By Oliver Kazunga
The National Railways of Zimbabwe (NRZ) has submitted to Government for consideration names of potential candidates to fill senior executive posts as part of the parastatal’s restructuring process.
The NRZ board, which is chaired by Advocate Martin Dinha, embarked on a restructuring programme last year to trim the number of executive directors from six to three.
The initiative has seen senior managers being retired as part of the restructuring drive to bring in “fresh blood” to turn around Zimbabwe’s strategic bulk goods transporter.
Former general manager, Engineer Lewis Mukwada, and three other senior managers, namely director marketing, Mrs Elector Mafunga, director corporate services, Mr Misheck Matanhire, and director operations, Mr Samson Bhuza, were fired last year.
Mr Joseph Mashika has been appointed acting general manager.
It is hoped that the restructuring exercise will result in managerial functions being reassigned into a smaller and leaner group of top employees from six executive directors to three and 15 senior managers.
In a telephone interview from Harare yesterday, Adv Dinha said they had submitted to the Office of the President and Cabinet, and the Ministry of Transport and Infrastructural Development some of the interviewed and shortlisted candidates to fill the posts at NRZ for security checks.
“We have interviewed for the post of general manager, corporate secretary, chief internal auditor and for financial director… the responses were poor, so, we are re-interviewing.
“For procurement, we are revamping our procurement system as you might be aware, it’s shambolic,” he said.
Adv Dinha said the parastatal awaits to be advised by Government on whether the names submitted qualified and passed through security checks before they can be appointed.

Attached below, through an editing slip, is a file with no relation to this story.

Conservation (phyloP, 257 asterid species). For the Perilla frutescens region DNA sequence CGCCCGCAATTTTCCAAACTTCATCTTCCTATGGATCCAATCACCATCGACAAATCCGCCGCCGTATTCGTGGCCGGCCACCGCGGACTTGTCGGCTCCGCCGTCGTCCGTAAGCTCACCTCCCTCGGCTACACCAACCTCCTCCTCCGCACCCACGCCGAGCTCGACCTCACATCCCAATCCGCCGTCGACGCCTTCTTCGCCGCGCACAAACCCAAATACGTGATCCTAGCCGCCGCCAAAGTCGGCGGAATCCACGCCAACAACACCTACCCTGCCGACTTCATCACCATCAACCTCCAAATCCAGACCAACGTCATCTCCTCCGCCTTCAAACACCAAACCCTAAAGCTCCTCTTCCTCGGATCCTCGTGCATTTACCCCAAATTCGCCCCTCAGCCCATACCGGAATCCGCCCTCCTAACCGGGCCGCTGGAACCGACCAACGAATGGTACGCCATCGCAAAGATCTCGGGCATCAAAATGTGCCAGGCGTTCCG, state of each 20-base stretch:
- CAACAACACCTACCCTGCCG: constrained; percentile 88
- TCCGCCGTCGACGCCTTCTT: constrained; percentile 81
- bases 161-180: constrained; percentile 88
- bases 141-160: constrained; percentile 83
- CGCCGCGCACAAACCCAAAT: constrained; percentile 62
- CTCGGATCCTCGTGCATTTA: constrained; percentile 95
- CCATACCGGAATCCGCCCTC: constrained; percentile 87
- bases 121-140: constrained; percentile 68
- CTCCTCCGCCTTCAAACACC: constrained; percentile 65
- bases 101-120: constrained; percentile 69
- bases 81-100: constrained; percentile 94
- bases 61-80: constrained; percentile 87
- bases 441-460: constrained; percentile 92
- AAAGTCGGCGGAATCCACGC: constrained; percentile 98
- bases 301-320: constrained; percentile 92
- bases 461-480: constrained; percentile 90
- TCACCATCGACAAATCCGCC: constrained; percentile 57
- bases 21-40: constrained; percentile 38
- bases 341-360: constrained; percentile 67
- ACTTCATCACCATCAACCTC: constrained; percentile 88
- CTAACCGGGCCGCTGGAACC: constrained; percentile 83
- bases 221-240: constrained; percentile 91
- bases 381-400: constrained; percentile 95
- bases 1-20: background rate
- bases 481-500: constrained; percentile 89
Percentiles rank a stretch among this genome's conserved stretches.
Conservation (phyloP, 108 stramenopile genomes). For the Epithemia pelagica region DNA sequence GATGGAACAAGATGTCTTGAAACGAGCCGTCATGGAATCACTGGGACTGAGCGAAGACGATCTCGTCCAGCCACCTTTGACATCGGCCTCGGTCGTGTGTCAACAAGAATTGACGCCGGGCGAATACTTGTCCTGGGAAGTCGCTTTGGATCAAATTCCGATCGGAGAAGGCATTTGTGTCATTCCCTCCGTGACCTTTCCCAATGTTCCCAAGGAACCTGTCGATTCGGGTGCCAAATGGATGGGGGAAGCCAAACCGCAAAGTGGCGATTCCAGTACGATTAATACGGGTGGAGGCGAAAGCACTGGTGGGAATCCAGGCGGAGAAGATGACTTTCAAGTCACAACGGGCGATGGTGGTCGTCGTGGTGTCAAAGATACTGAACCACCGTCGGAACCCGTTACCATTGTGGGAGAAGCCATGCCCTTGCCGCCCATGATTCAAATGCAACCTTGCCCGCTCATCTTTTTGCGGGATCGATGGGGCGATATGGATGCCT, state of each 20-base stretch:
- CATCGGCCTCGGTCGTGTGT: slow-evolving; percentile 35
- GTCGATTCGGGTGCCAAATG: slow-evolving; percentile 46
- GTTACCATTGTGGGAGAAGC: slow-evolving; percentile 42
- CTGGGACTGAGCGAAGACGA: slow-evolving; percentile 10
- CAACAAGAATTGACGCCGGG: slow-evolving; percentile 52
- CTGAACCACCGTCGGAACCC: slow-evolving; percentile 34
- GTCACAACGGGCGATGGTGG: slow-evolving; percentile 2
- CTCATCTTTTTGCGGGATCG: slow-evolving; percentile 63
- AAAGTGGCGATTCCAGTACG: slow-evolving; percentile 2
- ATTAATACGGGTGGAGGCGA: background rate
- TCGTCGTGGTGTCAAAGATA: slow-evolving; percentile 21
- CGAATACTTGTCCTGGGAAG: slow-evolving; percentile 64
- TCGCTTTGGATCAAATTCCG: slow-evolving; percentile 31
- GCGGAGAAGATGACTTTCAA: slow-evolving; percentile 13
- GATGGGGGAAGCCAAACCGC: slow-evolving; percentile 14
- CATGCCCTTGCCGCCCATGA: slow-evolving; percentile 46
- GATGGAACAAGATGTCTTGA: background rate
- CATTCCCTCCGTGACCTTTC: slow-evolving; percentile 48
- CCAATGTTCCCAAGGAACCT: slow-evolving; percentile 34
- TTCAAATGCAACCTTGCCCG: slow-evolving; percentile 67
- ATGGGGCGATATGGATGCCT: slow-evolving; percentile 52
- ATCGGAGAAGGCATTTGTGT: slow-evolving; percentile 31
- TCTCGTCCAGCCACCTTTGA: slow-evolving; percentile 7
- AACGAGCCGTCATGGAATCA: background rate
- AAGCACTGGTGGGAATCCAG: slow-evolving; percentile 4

“There are processes such as security vetting and the other things that are done because we don’t want to employ undesirable elements.
“So, we’re waiting to be advised by Government whether those names we submitted qualified or they have passed through security vetting,” he said.
Adv Dinha said some of the vacant posts received international responses but some of the shortlisted candidates could not be interviewed because of the Covid-19 pandemic.
Asked why the interviews could not be done on the virtual platform, he said:
“We can’t conduct the interviews digitally because we want to see the candidates physically.
“Digital mechanisms always betray, we want to see the person physically and verify that we are talking to the right person.
“We must know the person, what if the person on the other side is not the person we would have shortlisted; people can post a dummy on digital platforms such as zoom or anything.”
The restructuring of NRZ, he said, was ongoing adding that they want to make sure the parastatal senior executives and management are aligned to the existing number of labour force and revenue being generated by the entity.
Contacted for comment on last year’s freight volumes, NRZ public relations manager Mr Nyasha Maravanyika said such figures were yet to be availed by the responsible department.
In 2020, the parastatal announced that it had been forced to revise downward its annual freight movement target by 10 percent for the year following a significant drop in business owing to a myriad of challenges NRZ faced in 2019.
Part of the parastatal’s challenges are largely to do with the company’s dilapidated rail infrastructure and obsolete equipment, which includes locomotives, coaches and wagons.
In 2019, the entity missed its target of hauling 4,2 million tonnes of cargo, only managing to transport 2,8 million tonnes, which again was 17,6 percent less compared with the 2018’s achievement of 3,4 million tonnes.
At its peak in the 1990s, the company used to move about 14,4 million tonnes of freight against an installed capacity of 18 million tonnes. The Chronicle.